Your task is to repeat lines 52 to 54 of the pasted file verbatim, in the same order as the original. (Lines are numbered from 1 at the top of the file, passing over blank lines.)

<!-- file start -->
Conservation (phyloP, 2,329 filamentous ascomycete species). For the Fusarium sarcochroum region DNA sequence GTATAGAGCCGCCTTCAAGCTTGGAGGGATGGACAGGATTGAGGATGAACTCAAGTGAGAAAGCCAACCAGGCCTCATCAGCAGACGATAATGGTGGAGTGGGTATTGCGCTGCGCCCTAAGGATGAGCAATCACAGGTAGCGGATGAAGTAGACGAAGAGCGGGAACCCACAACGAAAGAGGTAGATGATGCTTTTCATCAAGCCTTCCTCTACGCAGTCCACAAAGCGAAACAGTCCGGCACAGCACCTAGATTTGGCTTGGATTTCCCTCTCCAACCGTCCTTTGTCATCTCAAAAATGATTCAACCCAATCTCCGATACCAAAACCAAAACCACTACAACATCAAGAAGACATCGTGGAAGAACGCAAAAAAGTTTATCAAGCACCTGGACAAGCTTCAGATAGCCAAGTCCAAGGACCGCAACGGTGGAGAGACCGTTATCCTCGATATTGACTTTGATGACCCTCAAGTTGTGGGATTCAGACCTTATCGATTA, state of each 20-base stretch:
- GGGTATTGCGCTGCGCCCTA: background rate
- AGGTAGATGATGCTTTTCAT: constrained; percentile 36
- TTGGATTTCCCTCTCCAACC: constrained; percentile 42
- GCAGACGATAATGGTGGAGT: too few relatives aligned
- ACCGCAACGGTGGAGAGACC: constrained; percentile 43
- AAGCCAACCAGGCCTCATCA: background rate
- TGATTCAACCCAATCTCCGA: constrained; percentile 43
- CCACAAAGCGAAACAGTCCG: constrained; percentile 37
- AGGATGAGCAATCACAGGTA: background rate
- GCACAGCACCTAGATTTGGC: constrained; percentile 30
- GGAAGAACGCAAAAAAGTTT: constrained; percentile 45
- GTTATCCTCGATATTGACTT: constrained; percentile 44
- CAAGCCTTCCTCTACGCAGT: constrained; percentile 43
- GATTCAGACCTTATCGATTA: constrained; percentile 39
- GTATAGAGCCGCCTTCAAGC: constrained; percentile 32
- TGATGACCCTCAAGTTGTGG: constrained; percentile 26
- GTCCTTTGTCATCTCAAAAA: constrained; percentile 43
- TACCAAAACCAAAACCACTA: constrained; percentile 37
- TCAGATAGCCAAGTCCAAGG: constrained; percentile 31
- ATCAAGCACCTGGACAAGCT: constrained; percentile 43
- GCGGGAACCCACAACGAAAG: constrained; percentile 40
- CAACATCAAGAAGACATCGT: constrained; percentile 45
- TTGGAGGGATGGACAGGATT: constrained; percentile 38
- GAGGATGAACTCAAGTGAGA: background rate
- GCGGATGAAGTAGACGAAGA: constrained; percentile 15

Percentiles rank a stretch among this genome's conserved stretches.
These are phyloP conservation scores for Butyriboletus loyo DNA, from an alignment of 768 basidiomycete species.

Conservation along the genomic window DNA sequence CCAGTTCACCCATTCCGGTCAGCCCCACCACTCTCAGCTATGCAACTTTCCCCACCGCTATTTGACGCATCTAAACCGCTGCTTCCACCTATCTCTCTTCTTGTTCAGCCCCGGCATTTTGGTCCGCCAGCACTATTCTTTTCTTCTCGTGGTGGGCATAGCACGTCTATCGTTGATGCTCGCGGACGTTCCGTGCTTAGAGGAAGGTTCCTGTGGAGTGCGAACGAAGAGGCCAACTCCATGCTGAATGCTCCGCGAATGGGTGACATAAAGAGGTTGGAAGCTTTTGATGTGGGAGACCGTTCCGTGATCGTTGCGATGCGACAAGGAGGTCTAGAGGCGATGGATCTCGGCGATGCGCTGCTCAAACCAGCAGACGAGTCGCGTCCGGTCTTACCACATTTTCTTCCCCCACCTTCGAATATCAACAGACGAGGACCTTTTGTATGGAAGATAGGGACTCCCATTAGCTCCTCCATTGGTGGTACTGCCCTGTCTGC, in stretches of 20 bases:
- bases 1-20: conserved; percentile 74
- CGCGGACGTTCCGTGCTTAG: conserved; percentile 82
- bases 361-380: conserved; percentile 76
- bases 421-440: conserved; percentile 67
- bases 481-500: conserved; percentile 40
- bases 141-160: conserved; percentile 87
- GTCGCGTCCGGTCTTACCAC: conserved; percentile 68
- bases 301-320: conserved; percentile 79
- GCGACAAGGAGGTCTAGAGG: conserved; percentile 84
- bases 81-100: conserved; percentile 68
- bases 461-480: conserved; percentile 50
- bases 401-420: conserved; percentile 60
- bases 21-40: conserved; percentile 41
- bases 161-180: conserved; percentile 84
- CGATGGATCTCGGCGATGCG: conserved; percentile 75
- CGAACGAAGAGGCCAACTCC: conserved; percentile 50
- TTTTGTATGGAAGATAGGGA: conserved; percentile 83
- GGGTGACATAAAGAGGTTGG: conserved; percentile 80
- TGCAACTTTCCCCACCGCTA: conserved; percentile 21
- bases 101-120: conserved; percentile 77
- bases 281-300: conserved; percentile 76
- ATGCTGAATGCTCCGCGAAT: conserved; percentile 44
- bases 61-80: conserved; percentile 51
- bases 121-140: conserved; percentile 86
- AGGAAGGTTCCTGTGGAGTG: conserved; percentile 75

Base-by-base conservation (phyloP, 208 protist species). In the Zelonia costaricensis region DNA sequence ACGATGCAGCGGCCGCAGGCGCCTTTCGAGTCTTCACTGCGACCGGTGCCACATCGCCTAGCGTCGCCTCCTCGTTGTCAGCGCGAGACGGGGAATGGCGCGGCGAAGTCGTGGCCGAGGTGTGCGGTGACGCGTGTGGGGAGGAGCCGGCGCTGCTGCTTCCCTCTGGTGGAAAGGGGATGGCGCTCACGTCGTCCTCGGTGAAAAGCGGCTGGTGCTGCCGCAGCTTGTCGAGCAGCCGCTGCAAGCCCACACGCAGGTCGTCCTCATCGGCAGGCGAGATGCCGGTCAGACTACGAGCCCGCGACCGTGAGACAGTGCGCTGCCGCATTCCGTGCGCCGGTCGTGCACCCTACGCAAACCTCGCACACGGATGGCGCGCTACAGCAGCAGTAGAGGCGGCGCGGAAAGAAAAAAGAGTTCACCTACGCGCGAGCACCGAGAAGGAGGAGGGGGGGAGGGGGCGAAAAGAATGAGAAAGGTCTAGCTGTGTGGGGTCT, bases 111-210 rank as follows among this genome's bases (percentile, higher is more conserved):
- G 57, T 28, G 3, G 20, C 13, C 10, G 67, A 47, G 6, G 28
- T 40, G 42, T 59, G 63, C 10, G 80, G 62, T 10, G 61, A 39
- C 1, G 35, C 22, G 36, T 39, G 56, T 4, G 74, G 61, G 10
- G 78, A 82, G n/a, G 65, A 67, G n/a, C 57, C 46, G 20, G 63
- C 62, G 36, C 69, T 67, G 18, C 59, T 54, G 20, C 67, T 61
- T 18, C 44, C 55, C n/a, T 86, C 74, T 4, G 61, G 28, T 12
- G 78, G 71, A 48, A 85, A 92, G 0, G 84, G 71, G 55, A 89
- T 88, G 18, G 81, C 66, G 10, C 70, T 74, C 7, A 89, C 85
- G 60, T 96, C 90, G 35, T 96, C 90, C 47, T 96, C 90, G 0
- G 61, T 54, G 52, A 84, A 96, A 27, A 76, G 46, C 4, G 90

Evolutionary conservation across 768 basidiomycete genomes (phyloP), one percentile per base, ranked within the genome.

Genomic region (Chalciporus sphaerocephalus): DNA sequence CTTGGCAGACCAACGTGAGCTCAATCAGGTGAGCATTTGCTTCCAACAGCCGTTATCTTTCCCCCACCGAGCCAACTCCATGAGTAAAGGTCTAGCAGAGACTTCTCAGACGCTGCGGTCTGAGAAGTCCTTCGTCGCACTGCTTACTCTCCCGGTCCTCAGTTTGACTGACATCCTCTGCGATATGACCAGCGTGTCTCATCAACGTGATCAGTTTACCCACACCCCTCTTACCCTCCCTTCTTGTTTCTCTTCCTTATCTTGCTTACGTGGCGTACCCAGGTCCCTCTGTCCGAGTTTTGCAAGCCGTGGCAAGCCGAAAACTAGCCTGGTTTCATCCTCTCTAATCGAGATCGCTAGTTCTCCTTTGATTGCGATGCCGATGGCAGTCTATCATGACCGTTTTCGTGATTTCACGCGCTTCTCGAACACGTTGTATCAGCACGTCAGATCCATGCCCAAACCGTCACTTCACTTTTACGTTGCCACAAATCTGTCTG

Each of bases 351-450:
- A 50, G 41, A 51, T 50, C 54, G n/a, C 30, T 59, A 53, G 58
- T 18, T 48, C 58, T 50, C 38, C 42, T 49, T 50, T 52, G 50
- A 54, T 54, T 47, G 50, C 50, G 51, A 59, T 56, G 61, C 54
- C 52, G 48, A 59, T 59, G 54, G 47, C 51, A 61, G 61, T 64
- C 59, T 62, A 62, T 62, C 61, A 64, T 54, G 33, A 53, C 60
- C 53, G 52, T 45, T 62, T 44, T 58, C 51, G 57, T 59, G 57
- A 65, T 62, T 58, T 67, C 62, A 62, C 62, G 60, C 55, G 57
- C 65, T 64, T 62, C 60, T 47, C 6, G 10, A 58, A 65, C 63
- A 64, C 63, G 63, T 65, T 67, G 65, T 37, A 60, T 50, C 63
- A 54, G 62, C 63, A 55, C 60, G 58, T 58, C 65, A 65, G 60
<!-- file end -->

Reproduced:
- bases 61-80: conserved; percentile 51
- bases 121-140: conserved; percentile 86
- AGGAAGGTTCCTGTGGAGTG: conserved; percentile 75